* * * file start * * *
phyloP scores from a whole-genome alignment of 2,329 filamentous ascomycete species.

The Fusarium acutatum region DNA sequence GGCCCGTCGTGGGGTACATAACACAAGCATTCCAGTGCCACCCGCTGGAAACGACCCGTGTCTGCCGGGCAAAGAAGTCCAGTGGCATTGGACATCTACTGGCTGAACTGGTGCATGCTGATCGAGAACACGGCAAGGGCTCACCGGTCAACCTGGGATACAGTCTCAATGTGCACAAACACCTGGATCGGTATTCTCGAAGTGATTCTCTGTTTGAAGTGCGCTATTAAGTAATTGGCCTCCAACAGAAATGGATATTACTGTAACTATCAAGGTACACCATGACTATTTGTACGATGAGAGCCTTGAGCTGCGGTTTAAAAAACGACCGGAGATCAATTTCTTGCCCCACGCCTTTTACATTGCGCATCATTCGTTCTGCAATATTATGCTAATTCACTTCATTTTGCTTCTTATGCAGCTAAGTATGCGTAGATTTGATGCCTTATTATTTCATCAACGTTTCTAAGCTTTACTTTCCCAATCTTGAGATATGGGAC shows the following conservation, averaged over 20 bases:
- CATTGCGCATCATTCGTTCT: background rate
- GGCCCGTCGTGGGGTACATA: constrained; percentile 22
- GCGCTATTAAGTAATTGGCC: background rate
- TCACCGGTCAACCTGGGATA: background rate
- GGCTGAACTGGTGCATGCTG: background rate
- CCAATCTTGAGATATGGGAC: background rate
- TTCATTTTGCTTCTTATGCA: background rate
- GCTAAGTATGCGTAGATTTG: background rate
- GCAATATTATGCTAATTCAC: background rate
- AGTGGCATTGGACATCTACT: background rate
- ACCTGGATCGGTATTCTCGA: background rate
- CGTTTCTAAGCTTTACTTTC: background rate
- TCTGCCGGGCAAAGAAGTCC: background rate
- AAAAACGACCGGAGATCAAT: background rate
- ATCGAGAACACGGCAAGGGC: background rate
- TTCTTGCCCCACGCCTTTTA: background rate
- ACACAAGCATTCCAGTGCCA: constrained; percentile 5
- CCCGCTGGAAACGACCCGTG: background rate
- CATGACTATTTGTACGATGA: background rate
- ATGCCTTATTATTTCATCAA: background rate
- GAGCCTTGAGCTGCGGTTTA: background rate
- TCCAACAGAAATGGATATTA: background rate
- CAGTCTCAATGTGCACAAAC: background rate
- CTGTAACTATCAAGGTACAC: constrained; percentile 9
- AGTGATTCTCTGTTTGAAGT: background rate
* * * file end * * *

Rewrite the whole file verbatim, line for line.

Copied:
phyloP scores from a whole-genome alignment of 2,329 filamentous ascomycete species.

The Fusarium acutatum region DNA sequence GGCCCGTCGTGGGGTACATAACACAAGCATTCCAGTGCCACCCGCTGGAAACGACCCGTGTCTGCCGGGCAAAGAAGTCCAGTGGCATTGGACATCTACTGGCTGAACTGGTGCATGCTGATCGAGAACACGGCAAGGGCTCACCGGTCAACCTGGGATACAGTCTCAATGTGCACAAACACCTGGATCGGTATTCTCGAAGTGATTCTCTGTTTGAAGTGCGCTATTAAGTAATTGGCCTCCAACAGAAATGGATATTACTGTAACTATCAAGGTACACCATGACTATTTGTACGATGAGAGCCTTGAGCTGCGGTTTAAAAAACGACCGGAGATCAATTTCTTGCCCCACGCCTTTTACATTGCGCATCATTCGTTCTGCAATATTATGCTAATTCACTTCATTTTGCTTCTTATGCAGCTAAGTATGCGTAGATTTGATGCCTTATTATTTCATCAACGTTTCTAAGCTTTACTTTCCCAATCTTGAGATATGGGAC shows the following conservation, averaged over 20 bases:
- CATTGCGCATCATTCGTTCT: background rate
- GGCCCGTCGTGGGGTACATA: constrained; percentile 22
- GCGCTATTAAGTAATTGGCC: background rate
- TCACCGGTCAACCTGGGATA: background rate
- GGCTGAACTGGTGCATGCTG: background rate
- CCAATCTTGAGATATGGGAC: background rate
- TTCATTTTGCTTCTTATGCA: background rate
- GCTAAGTATGCGTAGATTTG: background rate
- GCAATATTATGCTAATTCAC: background rate
- AGTGGCATTGGACATCTACT: background rate
- ACCTGGATCGGTATTCTCGA: background rate
- CGTTTCTAAGCTTTACTTTC: background rate
- TCTGCCGGGCAAAGAAGTCC: background rate
- AAAAACGACCGGAGATCAAT: background rate
- ATCGAGAACACGGCAAGGGC: background rate
- TTCTTGCCCCACGCCTTTTA: background rate
- ACACAAGCATTCCAGTGCCA: constrained; percentile 5
- CCCGCTGGAAACGACCCGTG: background rate
- CATGACTATTTGTACGATGA: background rate
- ATGCCTTATTATTTCATCAA: background rate
- GAGCCTTGAGCTGCGGTTTA: background rate
- TCCAACAGAAATGGATATTA: background rate
- CAGTCTCAATGTGCACAAAC: background rate
- CTGTAACTATCAAGGTACAC: constrained; percentile 9
- AGTGATTCTCTGTTTGAAGT: background rate